Florence, 21 June 2006- Strong signs of recovery in foreign demand are, in fact, compensating for both the new jump ahead in imports (+ 10.5%) and enduring stagnation on the domestic market.
Not so positive (- 5.9%), instead, the results on the production front (total revenue minus the datum for revenue deriving from marketing activities), where we in fact see considerable deterioration with respect to the anything-but-brilliant results obtained in the preceding two-year period.
The structural indicators shown in Table 1 point up the progressive increase in the weight of exports (and of extra-EU sales in particular) in determining sector results: in 2005, almost 61% of sales were made outside of national borders; this datum places men’s clothing high in the ranking of export-oriented sectors, not only in the Italian fashion system but in Italian manufacturing industries in general.
In the same manner, however, increasing shares of domestic demand - those most sensitive to the price factor - are by now being satisfied by imported products (both in large-scale distribution, which by now controls 18% of the Italian retail market, and by the producers themselves, who now manufacture about 20% of their products abroad). The overall sector export balance for 2005 was positive. At the country-by-country level on the first ten export markets for Italian products, only flows to Switzerland, the United States, and Germany (which together absorb about 40% of total exports) continued to backslide (- 2.9%, - 4.0% and - 4.3% respectively).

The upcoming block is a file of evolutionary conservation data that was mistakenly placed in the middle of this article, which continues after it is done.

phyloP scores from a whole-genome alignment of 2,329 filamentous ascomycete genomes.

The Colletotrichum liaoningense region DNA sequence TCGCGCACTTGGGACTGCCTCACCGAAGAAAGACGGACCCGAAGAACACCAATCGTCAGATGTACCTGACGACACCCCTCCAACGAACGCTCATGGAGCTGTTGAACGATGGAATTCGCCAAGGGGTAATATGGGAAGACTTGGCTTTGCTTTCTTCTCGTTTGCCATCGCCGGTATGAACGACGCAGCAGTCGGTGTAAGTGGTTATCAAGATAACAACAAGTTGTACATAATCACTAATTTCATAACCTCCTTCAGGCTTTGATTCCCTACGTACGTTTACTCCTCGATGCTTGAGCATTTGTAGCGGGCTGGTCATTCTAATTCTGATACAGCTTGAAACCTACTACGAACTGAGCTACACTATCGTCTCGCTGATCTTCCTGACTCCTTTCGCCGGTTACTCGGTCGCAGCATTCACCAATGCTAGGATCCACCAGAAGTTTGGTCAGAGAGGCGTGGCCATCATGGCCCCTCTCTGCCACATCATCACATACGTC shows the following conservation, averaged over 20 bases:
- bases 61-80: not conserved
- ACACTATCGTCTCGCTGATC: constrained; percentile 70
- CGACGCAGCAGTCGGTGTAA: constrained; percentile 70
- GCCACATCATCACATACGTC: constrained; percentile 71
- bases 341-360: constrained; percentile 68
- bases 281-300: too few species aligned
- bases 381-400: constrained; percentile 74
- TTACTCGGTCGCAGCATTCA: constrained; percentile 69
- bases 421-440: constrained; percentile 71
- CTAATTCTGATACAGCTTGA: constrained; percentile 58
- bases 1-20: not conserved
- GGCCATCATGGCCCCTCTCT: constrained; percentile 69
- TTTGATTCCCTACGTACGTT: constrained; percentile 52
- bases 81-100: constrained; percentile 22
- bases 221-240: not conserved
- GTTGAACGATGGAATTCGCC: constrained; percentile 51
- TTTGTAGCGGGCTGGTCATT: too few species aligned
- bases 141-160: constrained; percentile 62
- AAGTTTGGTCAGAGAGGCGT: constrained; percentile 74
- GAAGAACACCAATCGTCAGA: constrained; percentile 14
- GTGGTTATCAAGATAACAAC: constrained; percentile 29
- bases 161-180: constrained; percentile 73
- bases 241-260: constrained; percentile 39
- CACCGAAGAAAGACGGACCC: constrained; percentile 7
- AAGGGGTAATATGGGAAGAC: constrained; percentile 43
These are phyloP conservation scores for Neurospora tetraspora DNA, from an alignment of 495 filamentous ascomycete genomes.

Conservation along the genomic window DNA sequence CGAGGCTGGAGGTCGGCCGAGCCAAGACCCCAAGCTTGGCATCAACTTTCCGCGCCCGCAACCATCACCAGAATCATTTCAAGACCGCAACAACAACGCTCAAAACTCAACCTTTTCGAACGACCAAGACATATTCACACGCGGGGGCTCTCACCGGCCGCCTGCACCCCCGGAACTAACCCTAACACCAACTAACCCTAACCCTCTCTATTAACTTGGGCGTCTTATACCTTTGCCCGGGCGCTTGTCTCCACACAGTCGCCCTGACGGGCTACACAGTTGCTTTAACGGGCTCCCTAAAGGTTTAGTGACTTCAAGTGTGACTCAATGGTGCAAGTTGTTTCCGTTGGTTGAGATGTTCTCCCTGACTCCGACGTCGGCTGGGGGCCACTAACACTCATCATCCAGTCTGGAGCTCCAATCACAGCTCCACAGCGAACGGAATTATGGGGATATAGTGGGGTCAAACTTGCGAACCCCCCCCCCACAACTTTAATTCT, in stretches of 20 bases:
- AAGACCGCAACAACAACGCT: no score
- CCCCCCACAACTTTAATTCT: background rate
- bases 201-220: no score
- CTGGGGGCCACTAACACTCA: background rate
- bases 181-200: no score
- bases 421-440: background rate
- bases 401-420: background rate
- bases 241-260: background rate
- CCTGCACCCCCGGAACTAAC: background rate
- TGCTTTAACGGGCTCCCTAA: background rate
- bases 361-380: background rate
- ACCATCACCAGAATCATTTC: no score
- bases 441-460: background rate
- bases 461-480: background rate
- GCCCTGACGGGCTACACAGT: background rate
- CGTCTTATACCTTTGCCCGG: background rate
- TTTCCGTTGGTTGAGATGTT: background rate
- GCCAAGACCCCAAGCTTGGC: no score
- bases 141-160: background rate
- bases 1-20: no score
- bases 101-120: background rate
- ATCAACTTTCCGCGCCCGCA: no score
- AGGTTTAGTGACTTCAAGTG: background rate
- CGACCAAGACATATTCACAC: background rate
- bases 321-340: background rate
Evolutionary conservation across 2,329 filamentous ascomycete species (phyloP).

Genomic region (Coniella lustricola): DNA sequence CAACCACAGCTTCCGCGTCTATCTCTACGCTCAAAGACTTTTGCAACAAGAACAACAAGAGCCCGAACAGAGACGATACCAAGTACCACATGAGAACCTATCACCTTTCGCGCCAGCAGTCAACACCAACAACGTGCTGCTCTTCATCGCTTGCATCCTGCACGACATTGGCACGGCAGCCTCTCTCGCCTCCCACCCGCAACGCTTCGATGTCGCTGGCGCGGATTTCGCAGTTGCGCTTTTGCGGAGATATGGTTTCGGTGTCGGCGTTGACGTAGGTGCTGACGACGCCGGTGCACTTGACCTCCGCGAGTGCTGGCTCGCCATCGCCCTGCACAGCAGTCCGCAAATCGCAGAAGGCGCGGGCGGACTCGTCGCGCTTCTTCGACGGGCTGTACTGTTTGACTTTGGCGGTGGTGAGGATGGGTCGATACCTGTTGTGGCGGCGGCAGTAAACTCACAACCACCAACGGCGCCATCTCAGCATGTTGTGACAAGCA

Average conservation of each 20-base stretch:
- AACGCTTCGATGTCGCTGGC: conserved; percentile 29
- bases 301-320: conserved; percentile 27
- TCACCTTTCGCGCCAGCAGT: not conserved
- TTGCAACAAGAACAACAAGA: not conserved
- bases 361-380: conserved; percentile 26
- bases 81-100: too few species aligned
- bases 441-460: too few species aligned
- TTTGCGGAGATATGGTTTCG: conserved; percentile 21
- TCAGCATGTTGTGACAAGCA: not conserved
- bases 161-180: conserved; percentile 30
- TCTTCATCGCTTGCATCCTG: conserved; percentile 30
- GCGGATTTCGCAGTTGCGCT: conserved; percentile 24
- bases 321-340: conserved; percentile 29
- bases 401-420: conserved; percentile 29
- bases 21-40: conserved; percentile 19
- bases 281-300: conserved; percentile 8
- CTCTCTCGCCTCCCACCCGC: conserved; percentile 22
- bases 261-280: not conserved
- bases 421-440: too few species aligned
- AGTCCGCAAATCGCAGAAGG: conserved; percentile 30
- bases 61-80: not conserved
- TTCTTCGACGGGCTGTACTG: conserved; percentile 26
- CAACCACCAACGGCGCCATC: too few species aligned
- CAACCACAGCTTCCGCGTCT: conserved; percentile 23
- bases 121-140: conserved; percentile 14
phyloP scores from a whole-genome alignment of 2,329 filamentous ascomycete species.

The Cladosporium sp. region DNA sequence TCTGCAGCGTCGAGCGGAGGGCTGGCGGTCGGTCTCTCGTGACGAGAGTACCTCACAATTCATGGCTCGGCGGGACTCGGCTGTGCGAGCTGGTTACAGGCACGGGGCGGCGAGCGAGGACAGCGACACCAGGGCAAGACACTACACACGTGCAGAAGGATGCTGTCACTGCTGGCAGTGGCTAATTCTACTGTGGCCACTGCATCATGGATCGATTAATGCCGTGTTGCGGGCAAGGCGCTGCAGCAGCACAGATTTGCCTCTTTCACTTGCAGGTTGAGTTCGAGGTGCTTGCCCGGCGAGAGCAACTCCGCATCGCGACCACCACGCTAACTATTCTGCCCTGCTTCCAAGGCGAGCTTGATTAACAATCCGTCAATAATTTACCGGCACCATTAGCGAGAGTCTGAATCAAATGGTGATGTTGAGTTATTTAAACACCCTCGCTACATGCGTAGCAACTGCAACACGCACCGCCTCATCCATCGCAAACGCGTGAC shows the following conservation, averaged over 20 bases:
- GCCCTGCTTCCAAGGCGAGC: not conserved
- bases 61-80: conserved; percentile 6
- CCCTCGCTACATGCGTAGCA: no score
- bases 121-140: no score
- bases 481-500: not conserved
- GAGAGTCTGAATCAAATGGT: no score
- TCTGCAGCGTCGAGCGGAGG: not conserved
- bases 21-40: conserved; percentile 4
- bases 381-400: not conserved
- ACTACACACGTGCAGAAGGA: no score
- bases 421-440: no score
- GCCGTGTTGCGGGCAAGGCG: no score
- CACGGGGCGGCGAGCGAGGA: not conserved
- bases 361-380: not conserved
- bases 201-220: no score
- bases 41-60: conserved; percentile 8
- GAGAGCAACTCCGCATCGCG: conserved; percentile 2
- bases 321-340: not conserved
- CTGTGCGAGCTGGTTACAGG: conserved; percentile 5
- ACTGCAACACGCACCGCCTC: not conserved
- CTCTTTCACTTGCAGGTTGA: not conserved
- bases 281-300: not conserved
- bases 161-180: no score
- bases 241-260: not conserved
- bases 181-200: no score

In all the other major foreign marketplaces we instead saw recovery, and sometimes even a very strong upswing. Of particular note:
+ 2.6% in France, even in a context in which overall consumption of men’s clothing was stagnant (+ 0.3%) due to a less-than-brilliant evolution of the macroeconomic picture and the effects of one of the clearest instances in the entire EU of consumers’ turning from fashion to other consumer genres;
+ 10.7% in the United Kingdom, where the Italian companies intercepted a significant share of the overall increase in clothing consumption;
+ 29.4% in Spain, the most dynamic of the EU markets in 2005, on which results for men’s clothing were clearly superior to those for other products, which however also did quite well;
+ 30.8% in Japan, a market that has finally gained positive momentum following a very long crisis period;
+ 15.4% in Russia, a market on which 60-80% of demand is still covered by imported products, where Italy holds second position (behind China) in the ranking of major suppliers and where the leadership of the Italian companies (which are increasingly active in retail as well) is still unchallenged in the high end of the range.
On the incoming flows front, imports of men’s woven outerwear continued to grow at sustained rhythms (+ 8.9% in value, + 9.8% by weight) in the new post-multifiber context in 2005, with China (+ 42.4%) subtracting shares from many traditional suppliers to the Italian market. In just one year, the Asian giant increased its share of the import market from 18.7% to 24.4%.
Among the extra-EU markets, only Turkey (+ 32.4%) and Morocco (+ 22.6%) stood up somewhat to Chinese competition; on the opposite end of the scale, Rumania was the most heavily-penalized during this preliminary phase of reorganization of the geography of the supplier markets.
In the balance-sheet for 2005, the effects of the overall dynamics of foreign exchange result in only a slight drop-off (from 765 million to 751 euros) in the sector trade surplus, which accounts for 10% of the total clothing industry surplus.